Wow… this scenario is sooo familiar.We're an Aspie husband/NT wife couple who spent the first 35 years of our marriage without realising what we were dealing with (and not very well).Then came the diagnosis — for me and our five adult children and most of our grandchildren — and a whole new relationship.Next month is the 50th anniversary of our wedding in 1968.Thanks for this insight. :D

How is it that your Asp diagnosis was not found until you were in your 50s.

Autism wasn't on the DSM until 1980, Aspergers was added later (and has now been rolled into autism spectrum disorder in the latest edition). Since diagnosis traditionally focuses on childhood development, adults are overlooked unless they are looking into other health issues.

We went to many marriage counselors in the 80s. None of them could figure him out. Finally at age 60 he agreed to be diagnosed,(he's on severe side) he stormed out of room. Won't admit or talk about it. Five years later,42 yrs marriage,it helps me understand him. He seems to be getting worse with age.But I am unbearably lonely.😢

I'm 55 now and was only diagnosed 3 years ago. When my wife met my Uncle about 21 years ago she commented that he must be on the spectrum. My wife had been working as an early intervention therapist. It was only 18 years later that she suspected that I could be as well.

How is it possible for your diagnosis not to be picked up for so long. Do you have the mildest form of Asperger's?

I have just been diagnosed at 44, always felt so different and struggled.

Now I just except I am wired slightly differently and no longer try to have friends etc because that's what everyone expects which I hate!

Helped with wife and kids who know understand me better and realize that my routines are important to me and to give me a little time and space.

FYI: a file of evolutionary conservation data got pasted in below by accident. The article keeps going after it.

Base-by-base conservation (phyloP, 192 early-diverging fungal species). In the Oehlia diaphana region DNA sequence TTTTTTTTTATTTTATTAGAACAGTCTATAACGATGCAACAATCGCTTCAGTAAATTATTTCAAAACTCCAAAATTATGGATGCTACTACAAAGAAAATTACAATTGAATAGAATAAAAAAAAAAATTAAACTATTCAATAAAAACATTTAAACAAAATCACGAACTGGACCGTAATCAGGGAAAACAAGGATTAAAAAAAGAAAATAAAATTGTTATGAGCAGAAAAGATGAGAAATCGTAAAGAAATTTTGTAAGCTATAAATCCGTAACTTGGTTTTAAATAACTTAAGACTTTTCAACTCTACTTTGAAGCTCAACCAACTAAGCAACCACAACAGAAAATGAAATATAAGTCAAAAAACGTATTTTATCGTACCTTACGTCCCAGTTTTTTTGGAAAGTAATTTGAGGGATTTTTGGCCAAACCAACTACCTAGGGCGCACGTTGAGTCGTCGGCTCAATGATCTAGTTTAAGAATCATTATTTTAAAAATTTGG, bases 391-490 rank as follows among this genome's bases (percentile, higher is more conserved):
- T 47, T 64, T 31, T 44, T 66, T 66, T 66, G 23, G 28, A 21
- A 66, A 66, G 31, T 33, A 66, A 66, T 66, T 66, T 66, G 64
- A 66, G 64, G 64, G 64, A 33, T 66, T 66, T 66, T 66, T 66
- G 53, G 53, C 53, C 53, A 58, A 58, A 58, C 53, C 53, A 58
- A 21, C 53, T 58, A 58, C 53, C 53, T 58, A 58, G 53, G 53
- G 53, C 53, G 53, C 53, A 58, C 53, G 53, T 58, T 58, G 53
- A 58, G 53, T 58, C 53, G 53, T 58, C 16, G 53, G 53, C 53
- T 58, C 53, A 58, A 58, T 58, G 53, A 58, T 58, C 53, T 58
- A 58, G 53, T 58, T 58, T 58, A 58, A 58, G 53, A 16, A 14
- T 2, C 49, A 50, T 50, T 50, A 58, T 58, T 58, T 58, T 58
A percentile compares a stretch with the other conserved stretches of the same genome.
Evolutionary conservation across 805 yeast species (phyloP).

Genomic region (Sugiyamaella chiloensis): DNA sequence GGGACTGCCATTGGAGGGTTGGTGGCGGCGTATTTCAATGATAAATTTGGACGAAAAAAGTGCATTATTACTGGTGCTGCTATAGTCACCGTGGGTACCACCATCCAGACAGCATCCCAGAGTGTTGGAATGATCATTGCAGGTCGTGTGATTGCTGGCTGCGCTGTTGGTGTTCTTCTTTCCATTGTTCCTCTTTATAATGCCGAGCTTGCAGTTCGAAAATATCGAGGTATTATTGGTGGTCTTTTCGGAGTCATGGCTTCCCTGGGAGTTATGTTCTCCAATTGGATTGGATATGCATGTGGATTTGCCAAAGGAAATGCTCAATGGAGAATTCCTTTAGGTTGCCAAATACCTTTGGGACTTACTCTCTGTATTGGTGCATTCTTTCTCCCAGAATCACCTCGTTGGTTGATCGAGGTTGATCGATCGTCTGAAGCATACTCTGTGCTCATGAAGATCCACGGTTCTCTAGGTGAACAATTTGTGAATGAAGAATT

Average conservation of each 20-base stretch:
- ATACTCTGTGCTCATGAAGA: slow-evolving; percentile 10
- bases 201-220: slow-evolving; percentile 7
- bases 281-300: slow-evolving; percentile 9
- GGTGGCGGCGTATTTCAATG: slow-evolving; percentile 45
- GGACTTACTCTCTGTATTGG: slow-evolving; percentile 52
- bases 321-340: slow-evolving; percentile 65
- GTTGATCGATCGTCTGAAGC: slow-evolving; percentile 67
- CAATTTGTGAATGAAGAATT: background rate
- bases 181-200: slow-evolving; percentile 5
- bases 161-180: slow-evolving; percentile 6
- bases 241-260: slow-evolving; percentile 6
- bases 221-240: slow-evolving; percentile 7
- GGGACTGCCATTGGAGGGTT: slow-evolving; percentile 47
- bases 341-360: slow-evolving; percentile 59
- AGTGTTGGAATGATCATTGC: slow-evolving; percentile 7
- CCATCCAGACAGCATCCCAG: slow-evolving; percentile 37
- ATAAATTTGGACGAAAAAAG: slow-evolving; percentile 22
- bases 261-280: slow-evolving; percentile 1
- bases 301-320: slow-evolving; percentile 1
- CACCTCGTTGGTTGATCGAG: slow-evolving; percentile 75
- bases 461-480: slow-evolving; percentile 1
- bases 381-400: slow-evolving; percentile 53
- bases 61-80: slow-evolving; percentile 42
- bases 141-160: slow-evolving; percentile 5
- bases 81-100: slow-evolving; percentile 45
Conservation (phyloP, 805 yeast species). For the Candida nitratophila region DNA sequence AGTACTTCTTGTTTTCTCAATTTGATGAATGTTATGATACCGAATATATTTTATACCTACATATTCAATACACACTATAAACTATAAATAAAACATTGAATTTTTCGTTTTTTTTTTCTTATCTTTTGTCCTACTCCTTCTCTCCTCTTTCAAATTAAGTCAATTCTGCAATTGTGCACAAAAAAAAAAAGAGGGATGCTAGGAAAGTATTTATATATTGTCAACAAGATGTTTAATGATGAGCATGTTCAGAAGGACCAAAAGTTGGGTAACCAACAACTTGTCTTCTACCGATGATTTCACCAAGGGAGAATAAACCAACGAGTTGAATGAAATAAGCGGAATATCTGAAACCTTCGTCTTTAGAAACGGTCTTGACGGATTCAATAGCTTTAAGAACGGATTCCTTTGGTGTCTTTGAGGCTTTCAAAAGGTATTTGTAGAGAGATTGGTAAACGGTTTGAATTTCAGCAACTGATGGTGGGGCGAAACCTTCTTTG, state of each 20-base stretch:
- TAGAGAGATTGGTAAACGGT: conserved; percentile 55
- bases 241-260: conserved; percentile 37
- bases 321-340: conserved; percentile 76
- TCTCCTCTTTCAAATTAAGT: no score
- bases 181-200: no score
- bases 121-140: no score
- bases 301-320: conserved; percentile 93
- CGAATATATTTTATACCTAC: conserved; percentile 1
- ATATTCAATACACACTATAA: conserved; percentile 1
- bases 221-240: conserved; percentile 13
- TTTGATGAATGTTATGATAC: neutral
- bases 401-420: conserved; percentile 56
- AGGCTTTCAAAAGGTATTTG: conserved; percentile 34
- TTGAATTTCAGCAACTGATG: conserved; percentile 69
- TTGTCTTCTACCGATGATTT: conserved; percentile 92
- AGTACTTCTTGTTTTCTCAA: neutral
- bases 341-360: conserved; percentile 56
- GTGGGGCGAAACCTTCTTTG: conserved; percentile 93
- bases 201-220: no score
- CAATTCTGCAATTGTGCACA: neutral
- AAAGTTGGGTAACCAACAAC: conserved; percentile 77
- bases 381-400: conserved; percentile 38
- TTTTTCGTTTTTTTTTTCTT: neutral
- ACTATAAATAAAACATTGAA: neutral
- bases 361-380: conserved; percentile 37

Just wish I had found out many years ago as I feel so much better and can move on in life.

I realise my 53 year old husband has AS . It's so difficult, hard to cope and feel so alone

Asperger's Syndrome was not officially recognised until the DSM-4 was released in 1994. So it was really easy NOT to be diagnosed until I was 57 yo. And yes, I'm mildly affected — although I have a few aspects that are more pronounced.

Common to not be diagnosed until adulthood. I know one man who was a senior. I was 30.

I am also married (2nd time) with an aspie. My 1st marriage, my husband was NT( as myself) and adjusting to an aspie husband is still a work in progress. I lived thru the same things the article mentions but i learned something else. Surprises when it comes to birthdays or trips do not sit well either. I loved to give surprised trip for a bday but with my husband and not child, i have to let them know that i am planning something for them. Yes, the surprise effect is gone but they both need to adapt to the new adventure. everyday is a work in progress adapting to them :)

Can anyone here relate to the husband with asperger not being ok making love even though we are married and had an active love life before marriage? We stopped being active till marriage for a year and a half so honey moon night came and NOTHIN! And maybe 7x since then and we're going on 5 years together/4 married!

That seems to ber very normal with Aspergers sadly. I’ve been married for 15 years, together for 19 and it’s been one a year and I doubt it will ever happen again. It was great until we moved in together.

Yep.still can't work out why it was different then.

The groceries! Every week! Thanks for the reminder. I forget to ask and I’m really bad about not asking for what I need. I have learned to ask for a “minute” when I’m sad/lonely and that is his cue that I need a hug.

1 comment:

  1. I find the 'how come you didn't get diagnosed earlier?' comments ignorant and annoying. I was diagnosed at 50, and I am quite far along the spectrum. The diagnosis is such a relief for most of us who feel wrong and lacking because we cannot socialise or manage relationships as well as NT's. Challenging us on our diagnosis, however subtly is inconsiderate, and I shouldn't have to explain my medical history to a complete stranger. Have some respect please.